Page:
There's nothing better on a warm summer day than a cool, iced tea. How you brew it can make the difference between a bitter tasting cup, and one that is seductively sweet and refreshing.
Hot brew or cold brew?
There are two main ways to make iced tea: either hot or cold brewing. Hot brewing usually involves adding boiling water to tea leaves or a tea bag, letting it cool, and adding ice. This works well when you need iced tea quickly but the result can be bitter and uninspiring.
As any iced tea expert will tell you, cold brew is the way to go. Infusing tea leaves in cool water extracts their flavors in a slow gentle way, releasing less tannins and so leaving very little or no bitterness. The result is a very smooth and refreshing tea that can be quite a revelation.
How to cold brew (to make 4 glasses)
- In a teapot or jug, combine approx. 12g. of good quality loose leaf tea with one litre of cold, filtered water. (The rule of thumb is about 2-3g per 250ml)
- Secure lid and place in refrigerator. Leave it in the fridge to cold brew overnight for 8-12 hours.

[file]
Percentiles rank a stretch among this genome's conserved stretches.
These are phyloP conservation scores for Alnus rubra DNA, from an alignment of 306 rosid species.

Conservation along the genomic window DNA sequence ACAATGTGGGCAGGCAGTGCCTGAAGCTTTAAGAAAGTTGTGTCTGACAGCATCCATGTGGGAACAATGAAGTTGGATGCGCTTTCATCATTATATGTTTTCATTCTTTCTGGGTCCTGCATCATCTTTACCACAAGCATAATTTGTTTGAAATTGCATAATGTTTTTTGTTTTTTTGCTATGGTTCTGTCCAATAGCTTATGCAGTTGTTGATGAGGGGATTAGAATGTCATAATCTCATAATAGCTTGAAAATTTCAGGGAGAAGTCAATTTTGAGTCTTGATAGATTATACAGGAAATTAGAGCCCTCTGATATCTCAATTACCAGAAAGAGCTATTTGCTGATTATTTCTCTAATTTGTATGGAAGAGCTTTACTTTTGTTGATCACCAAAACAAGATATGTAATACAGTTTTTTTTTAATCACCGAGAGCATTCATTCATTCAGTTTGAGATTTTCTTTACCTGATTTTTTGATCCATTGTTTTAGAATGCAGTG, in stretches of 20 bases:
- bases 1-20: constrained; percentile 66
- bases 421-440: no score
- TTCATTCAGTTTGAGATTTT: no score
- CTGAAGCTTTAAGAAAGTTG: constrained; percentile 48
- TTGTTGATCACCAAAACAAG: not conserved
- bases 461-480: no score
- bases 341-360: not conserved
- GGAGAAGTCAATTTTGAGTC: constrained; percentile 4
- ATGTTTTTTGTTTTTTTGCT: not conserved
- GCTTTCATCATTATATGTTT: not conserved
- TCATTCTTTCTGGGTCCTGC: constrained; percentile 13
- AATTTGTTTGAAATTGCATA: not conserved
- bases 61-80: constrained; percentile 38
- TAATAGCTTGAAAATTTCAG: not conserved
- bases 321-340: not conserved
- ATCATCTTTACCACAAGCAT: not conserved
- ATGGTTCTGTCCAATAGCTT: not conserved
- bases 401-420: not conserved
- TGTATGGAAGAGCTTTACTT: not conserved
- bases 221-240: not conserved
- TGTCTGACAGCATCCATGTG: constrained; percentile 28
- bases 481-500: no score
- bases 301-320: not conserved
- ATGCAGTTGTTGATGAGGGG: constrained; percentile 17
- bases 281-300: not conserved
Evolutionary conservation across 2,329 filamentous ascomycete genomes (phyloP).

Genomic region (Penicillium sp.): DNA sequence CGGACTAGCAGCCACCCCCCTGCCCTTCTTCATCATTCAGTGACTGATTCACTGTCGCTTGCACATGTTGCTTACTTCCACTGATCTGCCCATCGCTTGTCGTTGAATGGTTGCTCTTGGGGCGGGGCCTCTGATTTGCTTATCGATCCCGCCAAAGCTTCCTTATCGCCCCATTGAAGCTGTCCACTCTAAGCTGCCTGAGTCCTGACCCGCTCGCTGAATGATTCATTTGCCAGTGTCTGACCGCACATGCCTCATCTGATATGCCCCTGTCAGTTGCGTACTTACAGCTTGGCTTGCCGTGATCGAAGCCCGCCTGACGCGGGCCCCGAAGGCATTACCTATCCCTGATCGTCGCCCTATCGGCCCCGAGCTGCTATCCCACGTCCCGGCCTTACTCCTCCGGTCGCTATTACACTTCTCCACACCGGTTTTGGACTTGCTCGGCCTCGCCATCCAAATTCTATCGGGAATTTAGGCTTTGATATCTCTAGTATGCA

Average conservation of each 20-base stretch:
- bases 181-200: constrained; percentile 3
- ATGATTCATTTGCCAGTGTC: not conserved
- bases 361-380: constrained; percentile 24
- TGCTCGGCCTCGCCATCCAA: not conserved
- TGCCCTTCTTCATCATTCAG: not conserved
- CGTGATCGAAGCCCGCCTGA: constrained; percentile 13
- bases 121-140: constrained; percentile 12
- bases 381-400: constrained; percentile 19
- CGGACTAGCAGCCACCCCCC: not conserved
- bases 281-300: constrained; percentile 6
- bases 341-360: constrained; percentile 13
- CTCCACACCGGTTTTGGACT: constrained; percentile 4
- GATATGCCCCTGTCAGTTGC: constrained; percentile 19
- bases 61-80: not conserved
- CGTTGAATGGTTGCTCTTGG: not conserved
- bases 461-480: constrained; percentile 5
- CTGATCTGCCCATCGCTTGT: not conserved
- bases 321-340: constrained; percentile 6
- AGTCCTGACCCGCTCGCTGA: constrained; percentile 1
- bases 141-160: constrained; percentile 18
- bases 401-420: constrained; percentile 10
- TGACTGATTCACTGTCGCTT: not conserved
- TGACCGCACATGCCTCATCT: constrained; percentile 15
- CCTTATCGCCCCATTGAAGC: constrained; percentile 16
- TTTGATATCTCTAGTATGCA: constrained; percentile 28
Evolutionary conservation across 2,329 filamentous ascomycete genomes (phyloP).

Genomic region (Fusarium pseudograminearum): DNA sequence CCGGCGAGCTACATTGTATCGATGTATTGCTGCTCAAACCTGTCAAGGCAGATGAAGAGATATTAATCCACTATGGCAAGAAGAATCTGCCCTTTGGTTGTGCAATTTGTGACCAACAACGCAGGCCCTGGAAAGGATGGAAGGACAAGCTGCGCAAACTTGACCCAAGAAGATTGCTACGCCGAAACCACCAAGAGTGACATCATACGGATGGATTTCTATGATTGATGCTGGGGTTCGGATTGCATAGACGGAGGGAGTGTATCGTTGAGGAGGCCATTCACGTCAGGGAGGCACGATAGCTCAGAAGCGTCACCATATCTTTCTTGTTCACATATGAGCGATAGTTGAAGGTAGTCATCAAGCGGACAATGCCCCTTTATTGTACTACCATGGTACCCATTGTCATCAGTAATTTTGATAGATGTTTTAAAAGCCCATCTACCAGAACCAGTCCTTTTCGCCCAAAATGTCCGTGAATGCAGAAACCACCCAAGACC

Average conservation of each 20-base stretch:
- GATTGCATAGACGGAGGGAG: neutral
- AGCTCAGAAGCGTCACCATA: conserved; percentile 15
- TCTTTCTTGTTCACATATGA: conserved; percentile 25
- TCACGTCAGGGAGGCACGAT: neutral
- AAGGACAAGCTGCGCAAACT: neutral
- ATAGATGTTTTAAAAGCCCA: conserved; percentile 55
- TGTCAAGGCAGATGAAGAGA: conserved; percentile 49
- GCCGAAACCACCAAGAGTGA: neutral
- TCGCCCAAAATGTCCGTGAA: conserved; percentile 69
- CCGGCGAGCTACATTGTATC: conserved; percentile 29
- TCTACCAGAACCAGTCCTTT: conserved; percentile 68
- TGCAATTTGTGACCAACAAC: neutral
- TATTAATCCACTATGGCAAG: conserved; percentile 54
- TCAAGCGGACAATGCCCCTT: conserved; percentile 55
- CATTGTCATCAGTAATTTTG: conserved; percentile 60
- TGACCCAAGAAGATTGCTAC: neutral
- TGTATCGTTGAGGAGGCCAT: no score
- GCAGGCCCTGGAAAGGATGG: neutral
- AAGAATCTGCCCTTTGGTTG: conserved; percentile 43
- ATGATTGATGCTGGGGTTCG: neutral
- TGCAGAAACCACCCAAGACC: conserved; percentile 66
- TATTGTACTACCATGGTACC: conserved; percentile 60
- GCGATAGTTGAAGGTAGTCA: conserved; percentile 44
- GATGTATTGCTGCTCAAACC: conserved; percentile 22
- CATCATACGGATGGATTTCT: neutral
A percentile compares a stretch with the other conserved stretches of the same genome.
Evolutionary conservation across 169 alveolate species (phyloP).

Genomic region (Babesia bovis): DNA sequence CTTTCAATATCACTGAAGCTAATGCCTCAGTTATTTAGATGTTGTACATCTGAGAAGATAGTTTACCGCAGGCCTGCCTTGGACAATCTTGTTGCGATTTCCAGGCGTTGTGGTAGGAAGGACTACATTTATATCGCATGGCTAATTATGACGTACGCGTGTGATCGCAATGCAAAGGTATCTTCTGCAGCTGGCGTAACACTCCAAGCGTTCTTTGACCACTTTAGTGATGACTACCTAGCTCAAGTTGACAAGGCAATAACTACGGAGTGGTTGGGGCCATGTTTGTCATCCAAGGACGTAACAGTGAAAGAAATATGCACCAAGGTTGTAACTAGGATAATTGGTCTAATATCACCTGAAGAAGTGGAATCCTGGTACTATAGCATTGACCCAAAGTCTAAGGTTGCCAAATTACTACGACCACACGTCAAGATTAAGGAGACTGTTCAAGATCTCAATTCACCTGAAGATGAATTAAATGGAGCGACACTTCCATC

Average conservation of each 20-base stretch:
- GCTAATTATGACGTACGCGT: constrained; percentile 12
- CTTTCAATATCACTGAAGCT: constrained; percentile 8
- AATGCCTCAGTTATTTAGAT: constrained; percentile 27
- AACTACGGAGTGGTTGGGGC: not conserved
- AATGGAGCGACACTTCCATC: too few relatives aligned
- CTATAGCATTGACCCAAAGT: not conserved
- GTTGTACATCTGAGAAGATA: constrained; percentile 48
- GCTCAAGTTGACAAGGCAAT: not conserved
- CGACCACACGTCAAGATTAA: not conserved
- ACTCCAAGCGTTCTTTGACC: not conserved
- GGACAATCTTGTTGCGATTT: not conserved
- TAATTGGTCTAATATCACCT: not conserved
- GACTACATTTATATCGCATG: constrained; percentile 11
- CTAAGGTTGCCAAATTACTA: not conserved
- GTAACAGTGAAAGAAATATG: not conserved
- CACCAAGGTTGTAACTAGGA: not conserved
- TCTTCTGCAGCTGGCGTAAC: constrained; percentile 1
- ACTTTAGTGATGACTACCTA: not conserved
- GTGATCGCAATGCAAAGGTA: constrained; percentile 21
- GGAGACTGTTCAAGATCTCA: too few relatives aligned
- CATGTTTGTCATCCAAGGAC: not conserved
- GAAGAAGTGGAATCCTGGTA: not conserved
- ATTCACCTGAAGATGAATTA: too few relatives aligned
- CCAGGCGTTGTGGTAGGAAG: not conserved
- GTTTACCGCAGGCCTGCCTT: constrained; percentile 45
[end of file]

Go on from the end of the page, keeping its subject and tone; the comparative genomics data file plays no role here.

- Remove teapot from refrigerator and strain the tea through.
- Serve on ice or keep refrigerated in a sealed bottle until ready to drink. It will keep for 2-3 days.
Best teas to cold brew
You can cold brew any tea you want. Black tea is perhaps the most common tea to serve iced. We found that more delicate light, floral teas gave us especially delicious results. Some of our favourites include:
- Winter Frost: a bit of frost in the sun is just what’s needed on a hot day. Our Winter Frost from the Nilgiri Hills in South India makes a fruity floral cold brew that has a light honey sweetness.
- White Yeti: cold brewing this delicate white tea from Nepal brings out its soft sweet flavours to make a clean refreshing cup.
- Glacier Green: this crisp green tea from Nepal is another perfect antidote to a hot day. When cold brewed this tea has a grassy flavour with a smoky, nutty aroma. We'd recommend brewing this one for no more than 8 hours.